Course Information

Course Info EECS 598-005, Fall 2015, 3 Credits
Instructor Jacob Abernethy Office: 3765 BBB, Email: jabernet_at_umich_dot_edu
Time, Place TuTh 3:00-4:30pm, 1005 DOW
Office Hours Wednesdays 1:30-3pm

Course Description

This course will study theoretical aspects of prediction problems, where we seek to understand themathematical underpinnings of machine learning. A primary objective of the class is to bring students to the frontiers of research in this area. The course will cover, among other things, concentration inqualities, uniform deviation bounds, Vapnik-Chervonenkis Theory, Rademacher Complexity, margin bounds, results for kernel methods, boosting, generalization bounds for artificial neural networks, online learning theory and regret minimization. Along the way, we will dive into several related topics, including connections to convex optimization, minimax equilibrium in games, multi-armed bandit problems, calibration, sequential portfolio selection, option pricing, and differential privacy.

Prerequisites: Familiarity with the analysis of algorithms, probabilistic analysis, and several similar topics. EECS 545 (Machine Learning) will be quite helpful but not strictly necessary. The material is going to be about 90% "theory" and thus potential students must have a strong mathematical background. We shall rely heavily on techniques from calculus, probability, and convex analysis, but many tools will be presented in lecture.

Coursework: There will be 5 problem sets, and the final project for the course will consist of the option to do independent research or to give a literature review presentation to the class.

Grade Breakdown

50% for Homeworks There will be 5 problem sets through the semester
40% for Final Project Students can do a final project on reviewing some research paper, doing novel research, or implementing some algorithms in an interesting way. More details on this to come.
10% for Participation Students must scribe 1-2 lectures, participate in class, and can receive participation credit for answering some challenge questions. I will try to make enough opportunities for this.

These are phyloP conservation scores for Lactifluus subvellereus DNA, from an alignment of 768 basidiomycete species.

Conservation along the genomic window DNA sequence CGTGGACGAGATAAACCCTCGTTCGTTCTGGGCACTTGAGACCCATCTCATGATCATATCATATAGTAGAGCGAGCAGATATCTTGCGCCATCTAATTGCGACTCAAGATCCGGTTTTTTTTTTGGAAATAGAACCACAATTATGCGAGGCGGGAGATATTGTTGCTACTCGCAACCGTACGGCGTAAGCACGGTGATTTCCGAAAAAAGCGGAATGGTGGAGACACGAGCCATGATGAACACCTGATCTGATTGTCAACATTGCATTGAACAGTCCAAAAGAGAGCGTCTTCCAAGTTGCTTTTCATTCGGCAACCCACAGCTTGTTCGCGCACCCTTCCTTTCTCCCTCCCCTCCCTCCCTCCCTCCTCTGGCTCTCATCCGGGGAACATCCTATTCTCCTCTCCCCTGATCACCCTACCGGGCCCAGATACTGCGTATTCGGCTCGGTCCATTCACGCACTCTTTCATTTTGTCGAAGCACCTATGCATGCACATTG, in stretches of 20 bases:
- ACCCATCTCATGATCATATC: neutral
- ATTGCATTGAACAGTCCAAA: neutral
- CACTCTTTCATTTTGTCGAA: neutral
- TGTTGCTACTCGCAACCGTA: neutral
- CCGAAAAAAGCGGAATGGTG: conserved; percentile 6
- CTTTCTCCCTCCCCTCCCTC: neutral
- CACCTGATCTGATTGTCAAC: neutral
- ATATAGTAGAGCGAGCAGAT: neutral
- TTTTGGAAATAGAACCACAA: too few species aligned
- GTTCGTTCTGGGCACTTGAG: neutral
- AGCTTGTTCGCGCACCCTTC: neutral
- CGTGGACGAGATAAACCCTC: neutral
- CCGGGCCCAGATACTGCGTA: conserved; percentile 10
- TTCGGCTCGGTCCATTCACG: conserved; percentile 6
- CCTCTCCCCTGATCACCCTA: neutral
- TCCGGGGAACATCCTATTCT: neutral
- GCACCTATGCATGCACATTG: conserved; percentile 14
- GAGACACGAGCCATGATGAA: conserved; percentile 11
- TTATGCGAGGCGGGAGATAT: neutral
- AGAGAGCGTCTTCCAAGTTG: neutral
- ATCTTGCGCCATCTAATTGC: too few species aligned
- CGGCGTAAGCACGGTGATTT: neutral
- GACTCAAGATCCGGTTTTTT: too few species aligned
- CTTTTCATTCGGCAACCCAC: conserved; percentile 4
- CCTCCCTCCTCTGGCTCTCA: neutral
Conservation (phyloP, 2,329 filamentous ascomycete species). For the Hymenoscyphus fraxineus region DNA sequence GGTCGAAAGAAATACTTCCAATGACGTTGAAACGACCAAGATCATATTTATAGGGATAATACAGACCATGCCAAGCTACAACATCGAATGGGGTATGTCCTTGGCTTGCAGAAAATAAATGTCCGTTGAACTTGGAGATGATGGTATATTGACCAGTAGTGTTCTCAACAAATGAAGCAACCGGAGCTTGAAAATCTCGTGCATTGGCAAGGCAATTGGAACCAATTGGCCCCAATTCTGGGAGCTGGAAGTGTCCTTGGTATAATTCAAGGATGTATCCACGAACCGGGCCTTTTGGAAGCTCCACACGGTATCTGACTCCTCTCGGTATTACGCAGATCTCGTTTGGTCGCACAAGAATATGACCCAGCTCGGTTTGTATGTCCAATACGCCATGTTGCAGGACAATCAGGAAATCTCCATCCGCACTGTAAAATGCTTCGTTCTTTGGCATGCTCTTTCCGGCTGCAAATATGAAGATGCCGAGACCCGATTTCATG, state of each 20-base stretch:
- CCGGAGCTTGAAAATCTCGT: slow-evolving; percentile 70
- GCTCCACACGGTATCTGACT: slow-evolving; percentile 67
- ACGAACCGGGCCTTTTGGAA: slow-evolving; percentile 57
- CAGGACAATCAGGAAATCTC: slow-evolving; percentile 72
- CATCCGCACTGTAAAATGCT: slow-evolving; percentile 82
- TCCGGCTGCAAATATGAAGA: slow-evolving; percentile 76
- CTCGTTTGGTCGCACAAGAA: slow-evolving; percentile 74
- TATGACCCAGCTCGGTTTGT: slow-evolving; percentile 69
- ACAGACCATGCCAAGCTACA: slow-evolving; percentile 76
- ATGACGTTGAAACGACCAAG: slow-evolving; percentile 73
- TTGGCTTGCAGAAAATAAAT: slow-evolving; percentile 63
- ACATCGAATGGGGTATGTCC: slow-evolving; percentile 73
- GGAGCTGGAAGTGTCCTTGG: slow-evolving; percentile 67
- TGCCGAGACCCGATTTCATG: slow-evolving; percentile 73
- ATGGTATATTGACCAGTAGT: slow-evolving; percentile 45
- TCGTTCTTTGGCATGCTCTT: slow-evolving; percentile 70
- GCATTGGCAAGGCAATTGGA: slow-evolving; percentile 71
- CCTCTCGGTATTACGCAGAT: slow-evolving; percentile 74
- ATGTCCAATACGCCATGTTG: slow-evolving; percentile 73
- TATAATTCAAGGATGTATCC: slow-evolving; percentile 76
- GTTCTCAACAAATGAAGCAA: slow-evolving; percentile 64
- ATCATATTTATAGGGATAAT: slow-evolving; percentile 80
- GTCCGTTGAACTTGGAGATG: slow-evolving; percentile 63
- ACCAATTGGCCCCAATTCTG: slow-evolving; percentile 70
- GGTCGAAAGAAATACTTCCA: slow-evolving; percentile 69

Roughly half of the course will follow material from the following text:

There is another text that has a few chapters I would like to cover:

  • "Prediction, Learning, and Games," by Nicolo Cesa-Bianchi and Gabor Lugosi

In the last several years, several surveys have come out that explore several topics that we shall cover. I will link to them here, and will mention them in various lectures when appropriate:

Scribe Notes

  1. Lecture 1, 9/8: Course Overview and Linear Algebra Review
  2. Lecture 2, 9/10: Convex Analysis
  3. Lecture 3, 9/15: Concentration Inequalities
  4. Lecture 4, 9/17: Hoeffding’s Inequality and Martingales
  5. Lecture 5, 9/22: PAC Learning Basics
  6. Lecture 6, 9/24: Risk and PAC-Learnible Class
  7. Lecture 7, 9/29: General PAC Guarantee
  8. Lecture 8, 10/01: PAC Guarantee for Infinite Sets and Growth Function
  9. Lecture 9, 10/06: Relations between Lectures and Sauer’s Lemma
  10. Lecture 10, 10/08: PAC Learning Lower Bounds
  11. Lecture 11, 10/13: Margin Theory
  12. Lecture 12, 10/15: Noisy Setting and Rademacher Complexity
  13. Lecture 13, 10/27: Rademacher Complexity and Massart's Lemma
  14. Lecture 14, 10/29: Growth Function Generalization Bound and Online Learning
  15. Lecture 15, 11/03: Neural Networks Theory
  16. Lecture 16, 11/05: Perceptron and Exponential Weights Algorithm
  17. Lecture 17, 11/10: Exponential Weights Algorithm and Game Theory
  18. Lecture 18, 11/12: Nash’s Theorem and Von Neumann’s Minimax Theorem
  19. Lecture 19, 11/17: Fast Rates I
  20. Lecture 20, 11/19: Fast Rates II
  21. Lecture 21, 12/01: Bandit Problem
  22. Lecture 22, 12/03: Adversarial Multi-Armed Bandits and EXP3
  23. Lecture 23, 12/08: Online Convex Optimization


  1. Homework #1 - Due 9/28/2015
  2. Homework #2 - Due 10/16/2015
  3. Homework #3 - Due 10/30/2015
  4. Homework #4 - Due 11/20/2015
  5. Homework #5 - Due 12/10/2015